My dad, a mathematician, raised me to believe that mathematics is beautiful, so maths is a part of my imaginative terrain. In my late 20s I wrote several 11-line poems because I wanted to create poems that couldn't be uniformly divided into couplets, tercets, or quatrains, 11 being a prime number. One of those 11-liners, "On Day and Night," did make it into my first book. From my perspective, "On Day and Night" is about indivisibility, and about the idea that few things in this world are actually as classifiable as they seem.
James and Dorothy Arthur's younger son is David Greig Arthur who became a mathematician and computer scientist working for Google as a software engineer [11]:-
Originally from Toronto, David received his B.S. in mathematics and computer science from Duke University and his PhD in theoretical computer science from Stanford University. Though David's Ph.D. is in computer science, he says his Ph.D. thesis was "100 pages of mathematical proofs, with no computers anywhere to be seen!"
He did perform at the "genius" level in mathematics competitions [11]:-
In 1999 and 2000, David was a member of the Canadian student team to the International Mathematical Olympiad (IMO). In 2000, David received a gold medal and was only 4 points away from a perfect score. Participating in the IMO was an unforgettable experience for David. "The IMO was a chance to see something beautiful, to meet people from across the world, and to excel at something I cared about," he says. Today, David carries on supporting Canada at the IMO, having acted as the Deputy Team Leader for the 2009 and 2011 events. "It is no less inspiring to meet the world's best mathematicians now than it was ten years ago," says David.
After two years at Princeton, James Arthur was appointed as an Assistant Professor of Mathematics at Yale University. His first publication was The Selberg trace formula for groups of F-rank one which was published in the Annals of Mathematics in 1974. The 60-page paper begins:-
An important tool for the study of automorphic forms is a non-abelian analogue of the Poisson summation formula, generally known as the Selberg trace formula. There have been a number of publications on the subject following Selberg's original paper [Harmonic analysis and discontinuous groups in weakly symmetric Riemannian spaces with applications to Dirichlet series (1956)], ... . With the exception of Selberg's brief account [Discontinuous groups and harmonic analysis (1962)], however, most authors have restricted themselves to the groups SL(2) and GL(2). In this paper we develop the formula for a wider class of groups.
Most of the methods used in this paper originate with Selberg (see [Discontinuous groups and harmonic analysis (1962)]), including the ideas behind the proof of Theorem 3.2 and the convergence of the integrals in §8. These were described to me by Robert Langlands whom I would like to thank for his encouragement. I am also grateful for the comments of Stephen Gelbart, who read through the original manuscript.
While working as an Assistant Professor of Mathematics at Yale University, Arthur was awarded a Yale University Junior Faculty Fellowship which he held at Institute Des Hautes Etudes Scientifiques, Bures-sur-Yvette, France in 1974-75. During this time he published further major papers including the 30-page paper Some tempered distributions on semisimple groups of real rank one (1974) which begins:-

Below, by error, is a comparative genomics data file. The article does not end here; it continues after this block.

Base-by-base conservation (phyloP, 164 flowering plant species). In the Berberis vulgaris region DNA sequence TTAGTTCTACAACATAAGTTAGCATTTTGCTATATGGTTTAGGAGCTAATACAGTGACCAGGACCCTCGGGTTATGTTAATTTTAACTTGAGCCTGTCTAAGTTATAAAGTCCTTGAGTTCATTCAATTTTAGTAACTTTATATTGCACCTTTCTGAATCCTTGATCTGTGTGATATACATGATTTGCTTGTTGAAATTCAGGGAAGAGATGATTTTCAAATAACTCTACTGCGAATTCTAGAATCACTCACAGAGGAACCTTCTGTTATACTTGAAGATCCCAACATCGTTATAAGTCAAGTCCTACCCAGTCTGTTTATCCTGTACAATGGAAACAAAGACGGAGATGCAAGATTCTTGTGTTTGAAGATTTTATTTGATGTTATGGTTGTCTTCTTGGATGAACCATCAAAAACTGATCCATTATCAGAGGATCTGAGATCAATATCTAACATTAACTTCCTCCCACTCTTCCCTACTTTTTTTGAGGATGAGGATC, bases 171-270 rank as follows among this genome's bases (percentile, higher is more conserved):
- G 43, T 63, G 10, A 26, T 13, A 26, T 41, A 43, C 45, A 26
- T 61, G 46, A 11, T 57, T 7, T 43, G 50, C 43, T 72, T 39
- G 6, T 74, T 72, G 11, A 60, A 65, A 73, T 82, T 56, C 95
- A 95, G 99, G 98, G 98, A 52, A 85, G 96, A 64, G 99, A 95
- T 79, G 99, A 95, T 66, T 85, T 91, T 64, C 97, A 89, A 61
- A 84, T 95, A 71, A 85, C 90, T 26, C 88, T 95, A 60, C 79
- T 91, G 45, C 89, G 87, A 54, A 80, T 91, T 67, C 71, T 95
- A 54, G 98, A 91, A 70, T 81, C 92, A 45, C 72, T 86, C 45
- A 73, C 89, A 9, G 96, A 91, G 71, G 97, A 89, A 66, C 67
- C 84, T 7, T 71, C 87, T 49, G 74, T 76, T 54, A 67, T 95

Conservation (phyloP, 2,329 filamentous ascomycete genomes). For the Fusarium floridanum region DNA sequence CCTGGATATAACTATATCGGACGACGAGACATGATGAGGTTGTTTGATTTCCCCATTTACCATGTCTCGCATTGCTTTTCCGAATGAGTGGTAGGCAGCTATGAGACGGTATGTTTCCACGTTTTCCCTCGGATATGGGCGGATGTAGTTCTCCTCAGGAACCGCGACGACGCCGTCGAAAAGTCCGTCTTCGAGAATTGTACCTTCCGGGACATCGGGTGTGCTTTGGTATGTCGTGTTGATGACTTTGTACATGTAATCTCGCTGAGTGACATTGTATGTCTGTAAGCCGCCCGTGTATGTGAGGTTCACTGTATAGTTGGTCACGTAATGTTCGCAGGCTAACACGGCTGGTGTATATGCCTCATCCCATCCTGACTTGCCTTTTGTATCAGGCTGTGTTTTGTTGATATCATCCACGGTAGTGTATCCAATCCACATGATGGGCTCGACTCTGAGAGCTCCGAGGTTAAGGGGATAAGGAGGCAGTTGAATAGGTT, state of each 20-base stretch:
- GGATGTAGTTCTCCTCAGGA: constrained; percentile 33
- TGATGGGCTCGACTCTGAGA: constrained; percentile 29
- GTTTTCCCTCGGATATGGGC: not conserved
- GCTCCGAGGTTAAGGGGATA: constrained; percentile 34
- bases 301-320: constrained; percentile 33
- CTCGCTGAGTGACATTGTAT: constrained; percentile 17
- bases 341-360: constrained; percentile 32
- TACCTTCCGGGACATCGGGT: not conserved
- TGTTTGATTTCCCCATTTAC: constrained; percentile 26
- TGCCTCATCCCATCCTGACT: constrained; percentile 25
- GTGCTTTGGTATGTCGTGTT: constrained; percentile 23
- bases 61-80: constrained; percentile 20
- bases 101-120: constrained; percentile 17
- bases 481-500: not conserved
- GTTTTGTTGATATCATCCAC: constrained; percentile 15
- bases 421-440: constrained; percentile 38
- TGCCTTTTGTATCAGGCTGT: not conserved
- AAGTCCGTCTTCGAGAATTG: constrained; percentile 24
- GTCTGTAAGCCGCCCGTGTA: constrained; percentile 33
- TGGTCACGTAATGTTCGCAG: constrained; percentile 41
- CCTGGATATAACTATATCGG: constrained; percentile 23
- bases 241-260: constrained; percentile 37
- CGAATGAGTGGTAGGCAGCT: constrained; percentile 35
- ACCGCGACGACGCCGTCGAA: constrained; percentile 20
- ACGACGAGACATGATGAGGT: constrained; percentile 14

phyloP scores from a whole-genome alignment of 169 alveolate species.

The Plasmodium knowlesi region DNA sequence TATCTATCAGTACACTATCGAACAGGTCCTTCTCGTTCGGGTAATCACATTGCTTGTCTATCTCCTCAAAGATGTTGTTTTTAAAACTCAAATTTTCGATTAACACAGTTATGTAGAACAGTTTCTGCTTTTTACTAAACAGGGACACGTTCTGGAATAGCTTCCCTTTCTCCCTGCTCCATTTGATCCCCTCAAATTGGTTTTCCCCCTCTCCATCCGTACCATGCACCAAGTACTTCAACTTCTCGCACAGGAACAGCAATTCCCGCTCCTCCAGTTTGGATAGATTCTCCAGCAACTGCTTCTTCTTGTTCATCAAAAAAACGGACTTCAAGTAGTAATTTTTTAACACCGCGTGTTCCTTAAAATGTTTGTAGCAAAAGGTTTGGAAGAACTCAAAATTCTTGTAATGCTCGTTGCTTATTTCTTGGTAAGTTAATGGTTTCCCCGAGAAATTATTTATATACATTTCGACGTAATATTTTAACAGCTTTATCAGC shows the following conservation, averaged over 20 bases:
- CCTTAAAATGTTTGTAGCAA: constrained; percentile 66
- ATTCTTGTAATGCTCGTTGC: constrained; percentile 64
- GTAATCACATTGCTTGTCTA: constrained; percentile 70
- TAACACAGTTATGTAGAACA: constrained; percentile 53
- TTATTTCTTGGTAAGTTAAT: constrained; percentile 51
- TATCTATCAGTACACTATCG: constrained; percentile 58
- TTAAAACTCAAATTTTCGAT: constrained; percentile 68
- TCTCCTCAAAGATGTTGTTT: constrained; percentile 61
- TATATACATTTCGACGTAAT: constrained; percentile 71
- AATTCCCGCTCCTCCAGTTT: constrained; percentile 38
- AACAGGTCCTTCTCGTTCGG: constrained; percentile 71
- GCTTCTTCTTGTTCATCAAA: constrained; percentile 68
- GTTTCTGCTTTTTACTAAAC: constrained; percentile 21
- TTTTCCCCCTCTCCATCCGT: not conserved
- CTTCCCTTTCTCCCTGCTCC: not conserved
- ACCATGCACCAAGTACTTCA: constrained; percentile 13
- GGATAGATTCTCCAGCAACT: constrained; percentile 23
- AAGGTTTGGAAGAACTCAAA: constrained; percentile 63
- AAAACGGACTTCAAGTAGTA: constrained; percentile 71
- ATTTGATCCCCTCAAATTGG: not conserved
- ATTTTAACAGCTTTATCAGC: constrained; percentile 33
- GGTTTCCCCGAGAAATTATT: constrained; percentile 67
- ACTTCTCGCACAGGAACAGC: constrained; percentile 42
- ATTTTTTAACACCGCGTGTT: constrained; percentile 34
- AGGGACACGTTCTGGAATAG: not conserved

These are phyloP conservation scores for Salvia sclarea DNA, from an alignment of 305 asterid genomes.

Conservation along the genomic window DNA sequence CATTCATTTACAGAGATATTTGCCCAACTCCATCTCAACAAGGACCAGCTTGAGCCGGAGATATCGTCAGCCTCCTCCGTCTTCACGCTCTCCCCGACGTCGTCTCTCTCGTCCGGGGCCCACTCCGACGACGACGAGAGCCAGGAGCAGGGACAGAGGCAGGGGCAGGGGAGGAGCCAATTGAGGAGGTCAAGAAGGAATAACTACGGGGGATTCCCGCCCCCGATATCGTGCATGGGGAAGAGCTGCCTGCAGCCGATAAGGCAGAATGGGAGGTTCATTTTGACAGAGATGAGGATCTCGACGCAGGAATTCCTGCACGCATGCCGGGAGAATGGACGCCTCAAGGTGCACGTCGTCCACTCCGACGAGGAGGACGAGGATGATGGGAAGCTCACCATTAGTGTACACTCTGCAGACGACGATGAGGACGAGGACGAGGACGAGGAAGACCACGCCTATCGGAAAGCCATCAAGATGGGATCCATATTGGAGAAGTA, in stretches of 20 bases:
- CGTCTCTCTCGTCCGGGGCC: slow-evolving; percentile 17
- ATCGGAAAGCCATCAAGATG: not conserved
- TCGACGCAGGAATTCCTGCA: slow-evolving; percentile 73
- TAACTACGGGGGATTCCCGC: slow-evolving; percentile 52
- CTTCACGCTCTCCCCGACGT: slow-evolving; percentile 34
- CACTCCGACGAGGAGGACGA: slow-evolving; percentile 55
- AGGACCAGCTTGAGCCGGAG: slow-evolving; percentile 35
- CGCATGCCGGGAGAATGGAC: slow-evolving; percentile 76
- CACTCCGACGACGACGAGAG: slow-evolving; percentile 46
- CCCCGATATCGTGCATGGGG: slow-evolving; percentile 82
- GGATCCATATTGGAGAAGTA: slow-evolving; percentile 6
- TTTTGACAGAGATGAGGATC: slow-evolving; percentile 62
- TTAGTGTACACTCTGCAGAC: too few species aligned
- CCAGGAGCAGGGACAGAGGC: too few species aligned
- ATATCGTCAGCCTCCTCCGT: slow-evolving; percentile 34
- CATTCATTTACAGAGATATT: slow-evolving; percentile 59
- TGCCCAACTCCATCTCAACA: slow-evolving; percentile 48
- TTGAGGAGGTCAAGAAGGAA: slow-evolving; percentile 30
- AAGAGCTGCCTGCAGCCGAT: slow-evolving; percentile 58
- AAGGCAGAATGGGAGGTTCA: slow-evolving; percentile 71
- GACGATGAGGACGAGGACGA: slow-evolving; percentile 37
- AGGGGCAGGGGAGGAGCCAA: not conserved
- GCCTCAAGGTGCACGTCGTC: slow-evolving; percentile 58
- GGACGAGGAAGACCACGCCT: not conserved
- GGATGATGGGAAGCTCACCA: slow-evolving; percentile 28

The Selberg trace formula leads naturally to the study of certain tempered distributions on reductive groups defined over local fields. An important problem is to calculate the Fourier transforms of these distributions. We shall consider this question for the case that the local field is R and the group G is semisimple and has real rank one.
He also published the major 56-page paper The characters of discrete series as orbital integrals (1976). This paper gives his address as Bures-sur-Yvette, France, and gives important generalisations of Harish-Chandra's results. Ernest A Thieleker writes in the review [42]:-
The methods of proof involve generalisations of Harish-Chandra's theory of the differential equations satisfied by invariant integrals. In the course of the proof an explicit formula for the volume function ν is also developed. The proof of this formula depends on a lemma of Langlands whose detailed proof is published here for the first time.
In 1975 Arthur was awarded a Sloan Fellowship which he held at the Institute for Advanced Study, Princeton being a member of the Institute from July 1976 to June 1977. He was promoted to Professor at Duke University in 1976 but returned to Canada in 1978 when he was appointed as a Professor in the Department of Mathematics at the University of Toronto. He has remained at the University of Toronto throughout the rest of his career. In 1987 he was made a "University Professor" and in 2007 he was also named as "Ted Mossman Chair in Mathematics". The appointment to the Ted Mossman Chair in Mathematics is at the level of Professor with tenure, and the Chair holder has to be to be an outstanding mathematician, whose research and teaching make a major contribution to the quality and stature of the department.

In 1982 Arthur was awarded an E W R Steacie Memorial Fellowship by the Natural Sciences and Engineering Research Council of Canada. These fellowships were awarded:-
... to recognise early stage academic researchers in the natural sciences and engineering and to enhance their research capacity so that they could become leaders in their field and inspire others.